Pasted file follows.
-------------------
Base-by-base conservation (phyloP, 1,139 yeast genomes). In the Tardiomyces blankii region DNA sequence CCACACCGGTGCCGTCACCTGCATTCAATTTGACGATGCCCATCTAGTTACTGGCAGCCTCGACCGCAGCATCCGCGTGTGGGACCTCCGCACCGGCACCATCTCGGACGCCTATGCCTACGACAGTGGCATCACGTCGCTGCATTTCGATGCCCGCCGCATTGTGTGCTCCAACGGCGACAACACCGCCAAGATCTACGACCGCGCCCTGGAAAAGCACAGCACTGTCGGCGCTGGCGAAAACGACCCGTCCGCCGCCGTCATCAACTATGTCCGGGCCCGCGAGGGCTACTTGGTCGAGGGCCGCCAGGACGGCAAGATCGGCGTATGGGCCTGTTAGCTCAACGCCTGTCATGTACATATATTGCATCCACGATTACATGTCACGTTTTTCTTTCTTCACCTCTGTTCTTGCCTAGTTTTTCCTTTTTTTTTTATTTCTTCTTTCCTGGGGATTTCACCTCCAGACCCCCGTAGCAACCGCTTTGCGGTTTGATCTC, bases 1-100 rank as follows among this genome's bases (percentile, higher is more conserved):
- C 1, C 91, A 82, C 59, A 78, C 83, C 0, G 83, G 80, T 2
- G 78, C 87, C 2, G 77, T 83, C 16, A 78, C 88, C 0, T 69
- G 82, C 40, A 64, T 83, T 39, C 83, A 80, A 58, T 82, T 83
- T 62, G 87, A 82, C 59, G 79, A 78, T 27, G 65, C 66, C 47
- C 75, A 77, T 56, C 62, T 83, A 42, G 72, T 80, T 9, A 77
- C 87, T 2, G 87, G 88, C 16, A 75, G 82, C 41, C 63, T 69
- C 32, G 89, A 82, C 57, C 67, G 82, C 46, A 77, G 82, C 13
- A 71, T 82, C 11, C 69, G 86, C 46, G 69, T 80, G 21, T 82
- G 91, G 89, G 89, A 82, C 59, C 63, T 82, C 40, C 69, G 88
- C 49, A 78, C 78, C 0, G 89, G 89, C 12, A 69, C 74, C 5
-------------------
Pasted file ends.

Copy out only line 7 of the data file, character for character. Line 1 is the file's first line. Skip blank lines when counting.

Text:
- C 87, T 2, G 87, G 88, C 16, A 75, G 82, C 41, C 63, T 69